I have rheumatoid / psoriatic arthritis. I take the biological Actemra and Solu Medrol as an infusion every month. I also take methotrexate twice a week. Is the vaccine considered safe for people with compromised immune systems?
The answer to this is very similar to the answer above. The CDC did not cite a weakened immune system as a reason not to receive the vaccine, or what we doctors call a contraindication. Still, it is important to speak to your doctor about your specific case.
Herbie Severe will receive the COVID-19 vaccine from Moderna on December 21 at Hartford Hospital in Hartford, Connecticut. Joseph Prezioso / AFP via Getty Images
My 22 year old son had a reaction to the MMR vaccine when he was around 6 years old. He had a fever for several days and developed a bleeding disorder ITP within a month or two of receiving the MMR vaccine. Should he be concerned about getting the coronavirus vaccine?
Another type of allergy other than anaphylaxis, which is a severe and sometimes life-threatening allergic reaction to vaccines or components of the COVID vaccine, is not a contraindication to receiving the COVID vaccine. Anyone given any of the drugs that have been granted emergency approval will be monitored in the clinic for 15 to 30 minutes after the vaccine dose as serious reactions occur in the first minutes after vaccination.
When I was 7 or 8 years old, I was given tetanus antitoxin (horse serum) and quickly passed out for about four days. I then remember having hives and mild asthma a few times in my childhood until I was around 25 years old. I don't have any significant allergies now. I have had multiple cardiac procedures including an open thoracotomy in 2010 to replace the mitral and aortic bovine valve and a Watchman procedure. I have a pacemaker and take metoprolol, torsemide and penicillin every day (after two episodes of endocarditis. Also a hemicolectomy for cancer. No problem with flu shots. In general, I feel better than in recent years. I drive without difficulty to get?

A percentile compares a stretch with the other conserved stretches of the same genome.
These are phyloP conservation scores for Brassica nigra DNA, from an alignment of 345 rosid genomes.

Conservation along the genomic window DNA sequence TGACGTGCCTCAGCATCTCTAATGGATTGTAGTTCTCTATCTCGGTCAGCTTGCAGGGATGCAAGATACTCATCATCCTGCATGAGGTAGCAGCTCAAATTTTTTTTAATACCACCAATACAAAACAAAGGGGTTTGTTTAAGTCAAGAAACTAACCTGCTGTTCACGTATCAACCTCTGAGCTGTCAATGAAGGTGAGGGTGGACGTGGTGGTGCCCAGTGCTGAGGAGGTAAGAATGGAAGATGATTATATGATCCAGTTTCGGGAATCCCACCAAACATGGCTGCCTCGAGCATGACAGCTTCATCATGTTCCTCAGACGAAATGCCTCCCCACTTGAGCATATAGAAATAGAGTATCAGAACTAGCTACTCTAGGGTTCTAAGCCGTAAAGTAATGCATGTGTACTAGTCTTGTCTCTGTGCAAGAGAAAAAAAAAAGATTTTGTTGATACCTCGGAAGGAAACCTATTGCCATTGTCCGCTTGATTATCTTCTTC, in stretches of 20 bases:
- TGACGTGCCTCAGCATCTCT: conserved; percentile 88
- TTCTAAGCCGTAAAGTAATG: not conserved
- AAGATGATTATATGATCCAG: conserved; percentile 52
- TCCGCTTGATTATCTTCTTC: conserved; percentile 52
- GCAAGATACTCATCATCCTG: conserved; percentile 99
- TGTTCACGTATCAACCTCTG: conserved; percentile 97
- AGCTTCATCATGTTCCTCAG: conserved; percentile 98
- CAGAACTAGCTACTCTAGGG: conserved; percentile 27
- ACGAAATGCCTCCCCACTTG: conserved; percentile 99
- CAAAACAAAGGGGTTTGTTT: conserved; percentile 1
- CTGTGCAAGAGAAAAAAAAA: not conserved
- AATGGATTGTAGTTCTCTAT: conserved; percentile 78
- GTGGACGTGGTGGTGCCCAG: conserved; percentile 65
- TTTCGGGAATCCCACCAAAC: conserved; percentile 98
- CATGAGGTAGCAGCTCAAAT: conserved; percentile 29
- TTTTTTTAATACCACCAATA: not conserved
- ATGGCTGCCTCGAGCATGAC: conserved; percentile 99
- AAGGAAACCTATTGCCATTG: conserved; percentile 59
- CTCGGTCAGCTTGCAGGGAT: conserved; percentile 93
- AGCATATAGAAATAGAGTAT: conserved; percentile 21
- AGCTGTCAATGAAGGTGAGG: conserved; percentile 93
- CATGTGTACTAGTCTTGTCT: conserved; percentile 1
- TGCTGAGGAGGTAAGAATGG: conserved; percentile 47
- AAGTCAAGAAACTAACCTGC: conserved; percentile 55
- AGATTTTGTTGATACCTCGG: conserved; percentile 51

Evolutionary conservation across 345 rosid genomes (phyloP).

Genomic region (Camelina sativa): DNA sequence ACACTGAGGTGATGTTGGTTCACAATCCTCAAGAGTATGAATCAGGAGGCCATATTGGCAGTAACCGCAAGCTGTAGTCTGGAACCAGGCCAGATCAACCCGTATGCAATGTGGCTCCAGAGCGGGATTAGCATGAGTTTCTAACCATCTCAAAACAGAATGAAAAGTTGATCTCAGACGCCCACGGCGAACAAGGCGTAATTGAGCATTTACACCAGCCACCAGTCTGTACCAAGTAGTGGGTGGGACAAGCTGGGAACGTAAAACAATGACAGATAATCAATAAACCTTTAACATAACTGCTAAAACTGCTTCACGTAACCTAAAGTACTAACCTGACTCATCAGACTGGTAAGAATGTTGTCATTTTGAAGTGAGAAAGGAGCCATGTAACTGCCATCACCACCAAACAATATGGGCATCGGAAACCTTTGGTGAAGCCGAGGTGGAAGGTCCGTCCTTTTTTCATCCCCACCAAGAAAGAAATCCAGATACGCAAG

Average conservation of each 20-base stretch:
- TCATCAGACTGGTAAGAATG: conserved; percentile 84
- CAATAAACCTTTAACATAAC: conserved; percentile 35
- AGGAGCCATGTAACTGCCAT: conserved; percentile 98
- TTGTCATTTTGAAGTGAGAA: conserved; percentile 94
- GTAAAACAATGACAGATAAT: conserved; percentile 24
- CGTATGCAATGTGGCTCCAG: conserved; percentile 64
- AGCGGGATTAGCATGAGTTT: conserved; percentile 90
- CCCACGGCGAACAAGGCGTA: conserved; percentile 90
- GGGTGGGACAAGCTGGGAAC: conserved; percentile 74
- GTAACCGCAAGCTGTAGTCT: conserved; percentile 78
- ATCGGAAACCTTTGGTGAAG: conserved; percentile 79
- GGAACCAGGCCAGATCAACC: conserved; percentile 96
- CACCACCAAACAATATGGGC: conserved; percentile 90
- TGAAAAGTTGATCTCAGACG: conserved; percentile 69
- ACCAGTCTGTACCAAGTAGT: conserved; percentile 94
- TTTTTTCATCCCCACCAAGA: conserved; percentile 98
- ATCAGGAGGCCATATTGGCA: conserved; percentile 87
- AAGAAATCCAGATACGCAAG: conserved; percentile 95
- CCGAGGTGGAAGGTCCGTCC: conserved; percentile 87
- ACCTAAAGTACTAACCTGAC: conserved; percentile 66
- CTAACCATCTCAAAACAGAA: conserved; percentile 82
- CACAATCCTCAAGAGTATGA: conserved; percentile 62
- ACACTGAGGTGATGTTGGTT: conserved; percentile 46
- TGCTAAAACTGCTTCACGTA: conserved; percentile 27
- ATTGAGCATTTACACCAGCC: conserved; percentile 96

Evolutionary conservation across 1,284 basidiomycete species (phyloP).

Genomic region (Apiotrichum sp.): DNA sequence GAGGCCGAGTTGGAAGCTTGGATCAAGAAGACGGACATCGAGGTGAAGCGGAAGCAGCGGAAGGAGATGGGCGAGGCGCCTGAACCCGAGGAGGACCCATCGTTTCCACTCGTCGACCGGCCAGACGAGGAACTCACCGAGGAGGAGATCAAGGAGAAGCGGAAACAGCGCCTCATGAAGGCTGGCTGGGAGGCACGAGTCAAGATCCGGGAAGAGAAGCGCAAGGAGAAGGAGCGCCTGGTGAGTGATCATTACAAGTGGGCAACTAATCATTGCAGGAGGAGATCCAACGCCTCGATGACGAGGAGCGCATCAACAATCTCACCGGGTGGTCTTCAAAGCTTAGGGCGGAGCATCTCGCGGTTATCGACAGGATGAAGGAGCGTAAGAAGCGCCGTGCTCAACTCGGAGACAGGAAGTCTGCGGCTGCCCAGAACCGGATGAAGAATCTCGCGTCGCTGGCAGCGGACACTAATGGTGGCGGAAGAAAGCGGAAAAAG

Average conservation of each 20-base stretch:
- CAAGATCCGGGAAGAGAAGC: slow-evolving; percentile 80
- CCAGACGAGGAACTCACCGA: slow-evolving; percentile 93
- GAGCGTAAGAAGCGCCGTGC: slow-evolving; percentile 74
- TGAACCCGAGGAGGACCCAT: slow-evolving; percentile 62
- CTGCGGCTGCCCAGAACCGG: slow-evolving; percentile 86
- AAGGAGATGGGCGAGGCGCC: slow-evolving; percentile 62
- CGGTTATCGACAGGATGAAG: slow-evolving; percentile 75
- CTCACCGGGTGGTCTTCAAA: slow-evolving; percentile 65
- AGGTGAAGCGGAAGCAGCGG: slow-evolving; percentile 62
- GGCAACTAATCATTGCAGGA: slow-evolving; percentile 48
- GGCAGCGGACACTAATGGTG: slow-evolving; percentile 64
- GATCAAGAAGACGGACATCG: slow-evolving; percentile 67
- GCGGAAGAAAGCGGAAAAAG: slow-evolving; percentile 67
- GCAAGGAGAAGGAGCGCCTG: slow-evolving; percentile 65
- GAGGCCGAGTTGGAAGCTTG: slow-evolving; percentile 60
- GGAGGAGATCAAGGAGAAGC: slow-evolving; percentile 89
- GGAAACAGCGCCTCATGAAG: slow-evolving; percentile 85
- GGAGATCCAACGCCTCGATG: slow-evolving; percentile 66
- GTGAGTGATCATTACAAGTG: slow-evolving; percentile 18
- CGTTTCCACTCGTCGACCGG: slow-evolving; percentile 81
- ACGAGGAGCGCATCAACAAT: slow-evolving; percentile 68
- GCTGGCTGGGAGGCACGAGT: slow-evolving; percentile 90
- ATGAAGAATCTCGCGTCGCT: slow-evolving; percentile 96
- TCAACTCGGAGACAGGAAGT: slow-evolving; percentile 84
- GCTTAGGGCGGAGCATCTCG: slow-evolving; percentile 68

My answer here would be similar to the one answered above - an allergy other than anaphylaxis to vaccines or components of the COVID vaccine is not a contraindication to receiving the COVID vaccine. Asthma or seasonal allergies are also not contraindications. I would recommend that you consult your doctor for details about your other health issues.
And remember, scientific observations on the vaccine are still ongoing. The CDC, FDA, and other government agencies will keep the public informed of material changes as they occur.
This article was republished by The Conversation, a non-profit news site dedicated to exchanging ideas from academic experts. It was written by: Lana Dbeibo, Indiana University School of Medicine.
Continue reading:
If I have allergies, should I get the coronavirus vaccine? An expert answers these and other questions
A majority of vaccine skeptics plan to turn down a COVID-19 vaccine, according to one study, and that could be a big problem
Lana Dbeibo does not work for any company or organization that would benefit from this article, and does not consult or receive funding from stocks. She has not disclosed any relevant affiliations beyond her academic appointment.